A Cranfield University graduate has created a new protein from soil bacteria, fed on hydrogen split from water by electricity. Pasi Vainikka, CEO of Solar Foods in Finland, studied at Cranfield and predicts that the product could cost the same as soya by the end of the decade.
The protein flour, called Solein, is tasteless and could be used in bread, pasta, ice cream or sauces. It could also be used as animal feed to save them eating imported soya grown on rainforest land.
Professor Leon Terry, Director of Environment and Agrifood at Cranfield University, says the interest in synthetic food is growing but questions remain over its adoption by consumers:
“There is increased momentum and private investment around synthetic foods, with lots of positive promises made. But two issues remain: has proper life cycle analysis been done? And is there really an appetite for their consumption?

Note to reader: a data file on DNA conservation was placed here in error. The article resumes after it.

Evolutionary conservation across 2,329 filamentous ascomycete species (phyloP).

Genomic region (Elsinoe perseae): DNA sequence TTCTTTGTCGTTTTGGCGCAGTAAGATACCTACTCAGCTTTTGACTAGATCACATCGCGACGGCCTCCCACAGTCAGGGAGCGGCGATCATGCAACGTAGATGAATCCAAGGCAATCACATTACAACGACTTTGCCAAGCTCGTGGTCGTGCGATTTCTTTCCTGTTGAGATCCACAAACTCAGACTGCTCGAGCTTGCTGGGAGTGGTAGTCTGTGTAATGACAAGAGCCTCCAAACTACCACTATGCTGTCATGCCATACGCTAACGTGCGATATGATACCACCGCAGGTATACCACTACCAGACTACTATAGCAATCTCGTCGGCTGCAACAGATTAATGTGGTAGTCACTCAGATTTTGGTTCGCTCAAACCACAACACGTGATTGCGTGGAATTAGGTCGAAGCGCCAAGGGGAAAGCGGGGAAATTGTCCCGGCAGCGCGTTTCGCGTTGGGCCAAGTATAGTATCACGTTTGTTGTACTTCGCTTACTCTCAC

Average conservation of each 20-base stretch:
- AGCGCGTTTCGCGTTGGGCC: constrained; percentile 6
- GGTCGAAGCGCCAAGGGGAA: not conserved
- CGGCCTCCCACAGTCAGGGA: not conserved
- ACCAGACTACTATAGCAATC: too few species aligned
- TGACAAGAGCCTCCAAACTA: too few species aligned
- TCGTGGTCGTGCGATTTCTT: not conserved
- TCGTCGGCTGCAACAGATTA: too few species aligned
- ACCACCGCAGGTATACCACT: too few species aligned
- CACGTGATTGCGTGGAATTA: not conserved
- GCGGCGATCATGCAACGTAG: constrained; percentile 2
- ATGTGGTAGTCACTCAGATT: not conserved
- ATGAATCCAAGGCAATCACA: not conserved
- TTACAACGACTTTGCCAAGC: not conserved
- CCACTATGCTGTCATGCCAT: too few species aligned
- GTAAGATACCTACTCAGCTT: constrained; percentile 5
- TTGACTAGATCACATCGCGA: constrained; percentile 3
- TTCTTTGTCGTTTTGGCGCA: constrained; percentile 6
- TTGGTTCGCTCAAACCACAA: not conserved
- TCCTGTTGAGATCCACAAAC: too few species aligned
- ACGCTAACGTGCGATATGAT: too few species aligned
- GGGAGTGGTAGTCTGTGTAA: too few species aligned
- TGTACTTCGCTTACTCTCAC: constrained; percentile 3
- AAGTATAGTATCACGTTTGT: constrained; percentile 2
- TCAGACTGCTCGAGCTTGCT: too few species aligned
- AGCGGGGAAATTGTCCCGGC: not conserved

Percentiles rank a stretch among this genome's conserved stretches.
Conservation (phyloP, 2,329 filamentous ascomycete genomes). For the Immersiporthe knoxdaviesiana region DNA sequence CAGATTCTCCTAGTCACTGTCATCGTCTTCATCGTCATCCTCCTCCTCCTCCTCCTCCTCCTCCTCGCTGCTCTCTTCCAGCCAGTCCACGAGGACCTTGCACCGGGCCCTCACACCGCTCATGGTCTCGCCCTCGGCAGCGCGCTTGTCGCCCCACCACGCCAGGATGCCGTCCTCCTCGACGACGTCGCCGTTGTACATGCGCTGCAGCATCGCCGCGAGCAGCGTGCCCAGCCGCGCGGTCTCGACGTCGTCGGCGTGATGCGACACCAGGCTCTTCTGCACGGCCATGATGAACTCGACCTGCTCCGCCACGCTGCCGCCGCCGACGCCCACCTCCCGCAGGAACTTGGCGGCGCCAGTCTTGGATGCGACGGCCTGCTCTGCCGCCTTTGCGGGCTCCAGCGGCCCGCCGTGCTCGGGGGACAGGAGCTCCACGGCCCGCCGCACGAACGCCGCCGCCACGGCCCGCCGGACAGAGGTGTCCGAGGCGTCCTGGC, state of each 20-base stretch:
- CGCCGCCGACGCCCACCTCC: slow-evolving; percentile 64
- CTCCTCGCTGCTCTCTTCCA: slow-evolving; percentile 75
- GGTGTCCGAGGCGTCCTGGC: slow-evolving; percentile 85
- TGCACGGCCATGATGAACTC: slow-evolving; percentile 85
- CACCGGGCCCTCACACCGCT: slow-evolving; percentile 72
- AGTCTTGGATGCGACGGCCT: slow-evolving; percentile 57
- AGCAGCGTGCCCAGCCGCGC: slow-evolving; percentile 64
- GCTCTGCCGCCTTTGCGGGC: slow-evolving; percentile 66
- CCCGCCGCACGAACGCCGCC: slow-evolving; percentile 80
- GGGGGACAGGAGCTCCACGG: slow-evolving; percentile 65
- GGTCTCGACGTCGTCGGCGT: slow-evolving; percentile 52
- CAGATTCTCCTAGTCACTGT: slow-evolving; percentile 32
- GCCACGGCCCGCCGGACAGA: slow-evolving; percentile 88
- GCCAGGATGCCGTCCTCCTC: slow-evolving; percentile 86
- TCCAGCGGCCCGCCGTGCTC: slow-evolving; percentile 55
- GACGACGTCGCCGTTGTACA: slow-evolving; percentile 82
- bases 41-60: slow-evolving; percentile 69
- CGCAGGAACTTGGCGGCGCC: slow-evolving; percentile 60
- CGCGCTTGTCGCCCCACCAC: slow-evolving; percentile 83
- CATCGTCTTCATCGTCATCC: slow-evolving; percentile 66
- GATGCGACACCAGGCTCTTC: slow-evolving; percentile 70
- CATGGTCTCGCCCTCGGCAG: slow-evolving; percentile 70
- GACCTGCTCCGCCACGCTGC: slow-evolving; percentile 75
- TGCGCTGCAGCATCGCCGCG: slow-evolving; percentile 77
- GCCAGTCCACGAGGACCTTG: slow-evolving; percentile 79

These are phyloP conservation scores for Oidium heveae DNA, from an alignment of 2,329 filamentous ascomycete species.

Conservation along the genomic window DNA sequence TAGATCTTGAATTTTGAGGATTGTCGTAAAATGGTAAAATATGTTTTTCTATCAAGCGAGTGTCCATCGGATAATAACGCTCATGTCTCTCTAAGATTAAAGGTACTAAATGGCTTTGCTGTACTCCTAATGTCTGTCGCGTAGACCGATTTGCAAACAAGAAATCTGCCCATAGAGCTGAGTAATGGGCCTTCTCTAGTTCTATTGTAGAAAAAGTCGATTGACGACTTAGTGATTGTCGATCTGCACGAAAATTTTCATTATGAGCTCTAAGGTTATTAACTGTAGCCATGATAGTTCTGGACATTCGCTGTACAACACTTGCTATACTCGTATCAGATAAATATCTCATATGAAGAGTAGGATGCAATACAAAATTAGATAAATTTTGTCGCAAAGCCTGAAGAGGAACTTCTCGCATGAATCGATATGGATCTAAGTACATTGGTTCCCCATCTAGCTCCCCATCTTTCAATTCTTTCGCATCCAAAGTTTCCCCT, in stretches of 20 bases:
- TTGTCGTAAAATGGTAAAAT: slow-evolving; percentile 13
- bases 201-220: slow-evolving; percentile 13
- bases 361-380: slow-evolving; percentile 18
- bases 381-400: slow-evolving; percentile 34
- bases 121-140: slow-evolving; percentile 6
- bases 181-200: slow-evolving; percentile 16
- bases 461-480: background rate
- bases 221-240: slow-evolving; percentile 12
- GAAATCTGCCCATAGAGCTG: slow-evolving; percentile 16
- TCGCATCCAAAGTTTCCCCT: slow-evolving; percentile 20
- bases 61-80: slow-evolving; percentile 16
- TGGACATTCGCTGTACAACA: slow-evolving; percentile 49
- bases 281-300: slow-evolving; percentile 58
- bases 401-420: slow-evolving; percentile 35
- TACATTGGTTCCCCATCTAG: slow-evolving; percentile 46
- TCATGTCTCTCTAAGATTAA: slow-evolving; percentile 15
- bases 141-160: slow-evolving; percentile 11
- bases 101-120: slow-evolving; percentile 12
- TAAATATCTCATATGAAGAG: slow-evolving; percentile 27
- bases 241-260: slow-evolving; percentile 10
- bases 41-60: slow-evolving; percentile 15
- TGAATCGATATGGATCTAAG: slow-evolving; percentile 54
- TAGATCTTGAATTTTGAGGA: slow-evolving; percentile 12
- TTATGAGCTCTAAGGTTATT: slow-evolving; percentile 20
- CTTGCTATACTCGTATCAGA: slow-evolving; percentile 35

“We have seen new technology provide new food solutions before that the public have struggled to accept such as genetically modified crops. The bigger opportunity could be in using synthetic protein as an alternative livestock feed.”
Dr Adrian Williams, Reader in the School of Water, Energy and Environment said the technology is promising, and more evaluation would be useful:
“This is a very promising technology that contrasts with established fungal proteins that use plant based materials as substrates instead of atmospheric CO2. A key limit is the availability of renewable electricity for producing the hydrogen that is essential to the production process. It still requires minerals and infrastructure for its production.
“The novel protein should be evaluated with a prospective consequential life cycle assessment to quantify its net environmental benefits under different scenarios.”